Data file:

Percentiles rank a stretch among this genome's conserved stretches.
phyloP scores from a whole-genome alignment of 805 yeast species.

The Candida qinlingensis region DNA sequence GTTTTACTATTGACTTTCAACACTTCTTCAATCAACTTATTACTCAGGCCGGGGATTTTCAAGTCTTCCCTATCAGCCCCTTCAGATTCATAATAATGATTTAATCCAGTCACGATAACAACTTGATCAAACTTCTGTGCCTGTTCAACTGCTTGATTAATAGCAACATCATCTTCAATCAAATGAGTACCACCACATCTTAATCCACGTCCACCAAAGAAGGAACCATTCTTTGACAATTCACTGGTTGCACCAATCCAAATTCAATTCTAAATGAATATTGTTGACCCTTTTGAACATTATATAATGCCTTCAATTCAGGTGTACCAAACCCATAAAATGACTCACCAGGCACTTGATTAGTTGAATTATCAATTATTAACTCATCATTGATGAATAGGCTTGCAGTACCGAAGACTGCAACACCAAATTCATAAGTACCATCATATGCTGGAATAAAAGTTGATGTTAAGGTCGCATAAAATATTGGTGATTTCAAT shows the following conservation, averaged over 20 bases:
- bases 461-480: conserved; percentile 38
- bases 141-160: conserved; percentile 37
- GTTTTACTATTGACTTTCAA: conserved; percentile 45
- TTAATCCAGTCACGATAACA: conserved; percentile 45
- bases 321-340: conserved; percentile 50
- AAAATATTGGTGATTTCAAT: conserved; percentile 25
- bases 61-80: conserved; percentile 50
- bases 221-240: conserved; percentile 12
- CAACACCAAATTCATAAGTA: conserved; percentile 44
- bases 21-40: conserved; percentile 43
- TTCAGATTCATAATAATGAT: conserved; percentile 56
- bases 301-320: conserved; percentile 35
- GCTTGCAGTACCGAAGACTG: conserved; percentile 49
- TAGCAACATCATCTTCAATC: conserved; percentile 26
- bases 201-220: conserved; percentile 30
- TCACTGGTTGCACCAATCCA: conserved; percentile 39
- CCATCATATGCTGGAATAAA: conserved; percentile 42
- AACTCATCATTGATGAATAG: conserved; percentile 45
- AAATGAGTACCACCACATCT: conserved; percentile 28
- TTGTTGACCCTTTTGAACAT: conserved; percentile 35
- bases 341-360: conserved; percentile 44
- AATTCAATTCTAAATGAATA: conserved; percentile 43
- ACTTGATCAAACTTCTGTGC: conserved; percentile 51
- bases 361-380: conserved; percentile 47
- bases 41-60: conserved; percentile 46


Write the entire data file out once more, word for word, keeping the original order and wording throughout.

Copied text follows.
Percentiles rank a stretch among this genome's conserved stretches.
phyloP scores from a whole-genome alignment of 805 yeast species.

The Candida qinlingensis region DNA sequence GTTTTACTATTGACTTTCAACACTTCTTCAATCAACTTATTACTCAGGCCGGGGATTTTCAAGTCTTCCCTATCAGCCCCTTCAGATTCATAATAATGATTTAATCCAGTCACGATAACAACTTGATCAAACTTCTGTGCCTGTTCAACTGCTTGATTAATAGCAACATCATCTTCAATCAAATGAGTACCACCACATCTTAATCCACGTCCACCAAAGAAGGAACCATTCTTTGACAATTCACTGGTTGCACCAATCCAAATTCAATTCTAAATGAATATTGTTGACCCTTTTGAACATTATATAATGCCTTCAATTCAGGTGTACCAAACCCATAAAATGACTCACCAGGCACTTGATTAGTTGAATTATCAATTATTAACTCATCATTGATGAATAGGCTTGCAGTACCGAAGACTGCAACACCAAATTCATAAGTACCATCATATGCTGGAATAAAAGTTGATGTTAAGGTCGCATAAAATATTGGTGATTTCAAT shows the following conservation, averaged over 20 bases:
- bases 461-480: conserved; percentile 38
- bases 141-160: conserved; percentile 37
- GTTTTACTATTGACTTTCAA: conserved; percentile 45
- TTAATCCAGTCACGATAACA: conserved; percentile 45
- bases 321-340: conserved; percentile 50
- AAAATATTGGTGATTTCAAT: conserved; percentile 25
- bases 61-80: conserved; percentile 50
- bases 221-240: conserved; percentile 12
- CAACACCAAATTCATAAGTA: conserved; percentile 44
- bases 21-40: conserved; percentile 43
- TTCAGATTCATAATAATGAT: conserved; percentile 56
- bases 301-320: conserved; percentile 35
- GCTTGCAGTACCGAAGACTG: conserved; percentile 49
- TAGCAACATCATCTTCAATC: conserved; percentile 26
- bases 201-220: conserved; percentile 30
- TCACTGGTTGCACCAATCCA: conserved; percentile 39
- CCATCATATGCTGGAATAAA: conserved; percentile 42
- AACTCATCATTGATGAATAG: conserved; percentile 45
- AAATGAGTACCACCACATCT: conserved; percentile 28
- TTGTTGACCCTTTTGAACAT: conserved; percentile 35
- bases 341-360: conserved; percentile 44
- AATTCAATTCTAAATGAATA: conserved; percentile 43
- ACTTGATCAAACTTCTGTGC: conserved; percentile 51
- bases 361-380: conserved; percentile 47
- bases 41-60: conserved; percentile 46